- Katherine Pekala/Daily
By Alicia Adamczyk, Daily Staff Reporter
Published December 1, 2012
Vending machines in the Shapiro Undergraduate Library and a campus-wide talent show were just two of more than 100 ideas discussed at a University entrepreneurial conference and workshop event Saturday.
MPowered, a student-run non-profit organization that fosters student entrepreneurship, held a 1,000 Pitches Summit in anticipation of next Sunday’s second annual 1000 Pitches awards ceremony. This year the competition received 4,537 pitches, according to Business sophomore Ridhisha Rughani, a member of MPowered. About 150 of the 180 semi-finalists for the competition attended the summit, which included speakers, workshops and networking opportunities.
The 1,000 Pitches competition provides University students with the opportunity to pitch original solutions to a perceived community problem. Students create video pitches related to any of the program’s 10 categories, ranging from Environment to Web & Software to MProvements, a category specifically for University infrastructure improvement ideas. The winner of each category is awarded $1,000.
The event began with opening remarks from University alum Rishi Narayan, the co-founder of Underground Printing, a custom apparel provider that originated in Narayan’s freshman dorm room and has now expanded to markets around the country.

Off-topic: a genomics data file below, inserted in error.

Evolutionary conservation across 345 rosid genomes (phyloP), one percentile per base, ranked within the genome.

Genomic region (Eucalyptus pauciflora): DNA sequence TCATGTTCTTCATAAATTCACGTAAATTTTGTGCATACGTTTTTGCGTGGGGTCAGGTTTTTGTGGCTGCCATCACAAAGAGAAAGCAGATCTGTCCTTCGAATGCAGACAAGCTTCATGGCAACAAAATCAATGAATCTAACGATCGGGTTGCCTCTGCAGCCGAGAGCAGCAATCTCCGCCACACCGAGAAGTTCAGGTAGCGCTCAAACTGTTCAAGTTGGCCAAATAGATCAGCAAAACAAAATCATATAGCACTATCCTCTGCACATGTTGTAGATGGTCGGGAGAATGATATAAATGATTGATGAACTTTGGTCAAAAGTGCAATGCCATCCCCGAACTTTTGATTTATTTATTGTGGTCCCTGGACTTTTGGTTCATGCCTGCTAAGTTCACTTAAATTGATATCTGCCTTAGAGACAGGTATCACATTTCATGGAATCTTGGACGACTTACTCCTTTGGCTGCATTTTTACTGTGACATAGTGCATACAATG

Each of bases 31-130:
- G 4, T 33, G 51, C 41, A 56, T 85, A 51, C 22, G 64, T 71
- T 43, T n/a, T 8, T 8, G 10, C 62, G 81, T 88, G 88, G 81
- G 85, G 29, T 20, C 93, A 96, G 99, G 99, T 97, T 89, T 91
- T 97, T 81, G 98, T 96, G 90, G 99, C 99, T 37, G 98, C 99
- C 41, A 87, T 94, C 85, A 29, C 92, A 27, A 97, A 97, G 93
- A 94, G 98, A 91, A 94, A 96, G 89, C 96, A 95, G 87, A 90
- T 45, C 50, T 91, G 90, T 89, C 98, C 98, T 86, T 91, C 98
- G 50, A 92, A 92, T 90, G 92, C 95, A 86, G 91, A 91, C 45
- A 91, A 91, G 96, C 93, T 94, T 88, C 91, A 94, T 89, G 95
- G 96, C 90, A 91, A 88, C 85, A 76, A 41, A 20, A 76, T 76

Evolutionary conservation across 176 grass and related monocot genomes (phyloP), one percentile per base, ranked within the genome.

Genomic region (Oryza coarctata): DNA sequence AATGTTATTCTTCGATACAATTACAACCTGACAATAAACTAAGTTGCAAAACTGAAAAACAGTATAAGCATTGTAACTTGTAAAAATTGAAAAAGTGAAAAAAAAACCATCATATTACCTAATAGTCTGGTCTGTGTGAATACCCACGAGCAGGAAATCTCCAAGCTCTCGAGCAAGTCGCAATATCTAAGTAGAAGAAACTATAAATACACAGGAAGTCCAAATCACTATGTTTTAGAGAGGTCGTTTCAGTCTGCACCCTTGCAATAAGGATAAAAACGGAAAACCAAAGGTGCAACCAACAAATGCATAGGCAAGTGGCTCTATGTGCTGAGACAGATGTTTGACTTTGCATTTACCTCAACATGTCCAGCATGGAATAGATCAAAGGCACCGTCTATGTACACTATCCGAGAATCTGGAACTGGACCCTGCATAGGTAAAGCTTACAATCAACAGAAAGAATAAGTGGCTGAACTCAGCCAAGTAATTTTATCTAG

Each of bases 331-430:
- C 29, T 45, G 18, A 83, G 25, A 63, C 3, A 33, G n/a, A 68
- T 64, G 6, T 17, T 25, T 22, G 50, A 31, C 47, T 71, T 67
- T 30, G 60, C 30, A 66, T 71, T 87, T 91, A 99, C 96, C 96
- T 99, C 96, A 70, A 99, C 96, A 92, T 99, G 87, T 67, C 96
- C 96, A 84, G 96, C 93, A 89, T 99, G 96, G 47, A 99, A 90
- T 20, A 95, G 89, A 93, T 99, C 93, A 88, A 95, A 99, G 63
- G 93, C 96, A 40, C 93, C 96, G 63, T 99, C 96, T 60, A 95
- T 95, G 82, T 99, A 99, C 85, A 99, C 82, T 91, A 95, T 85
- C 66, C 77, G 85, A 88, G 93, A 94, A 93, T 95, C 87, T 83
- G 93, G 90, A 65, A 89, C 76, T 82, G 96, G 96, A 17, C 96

“We always wanted to be entrepreneurs,” Narayan said of himself and Ryan Gregg, his co-founder. “(But) we were a little bit lucky and we’re hoping to help other people get to that level.”
After a 150-person game of rock, paper, scissors, the student entrepreneurs broke into smaller groups to attend workshops. University alum Erik Torenberg — an MPowered alum, former Daily columnist and co-founder of Rapt.fm, a Chat Roulette-style rapping website — instructed a workshop entitled “Selling Yourself,” where students learned about networking and freestyle rapping.
Other workshops included “Bootstrapping and Fundraising,” where students learned about effective fundraising techniques from Jake Cohen, the vice president at Detroit Venture Partners. Another was “Getting Started in the D,” where the aspiring entrepreneurs discussed potential business opportunities available in Detroit with Maria LaLonde, the recruiting and development leader at Bizdom, a tech-based entrepreneurship accelerator.
LSA junior Sarah Oleinick, co-director of the summit, said MPowered’s goal is to spread the entrepreneurial spirit across campus as much as possible.
“Today we’re hoping that they will learn a little bit in the workshops, that they’ll meet as many people as possible, pitch their ideas and just really get inspired to take that next step,” Oleinick said of the semi-finalists.
LSA junior Rachel Hampton’s environment-related pitch earned her a spot in the semi-finals. She said she came to the summit to hear stories and learn from successful entrepreneurs.
“I was really excited to see what MPowered had to offer,” Hampton said. “U of M has so many opportunities, it’s like why not take advantage of them?”
Engineering sophomore Joshua Rosefelt said he attended to learn about earning grants to get his business idea up and running, among other things.
“We’re really here just to figure out more of what we can do next,” Rosefelt said.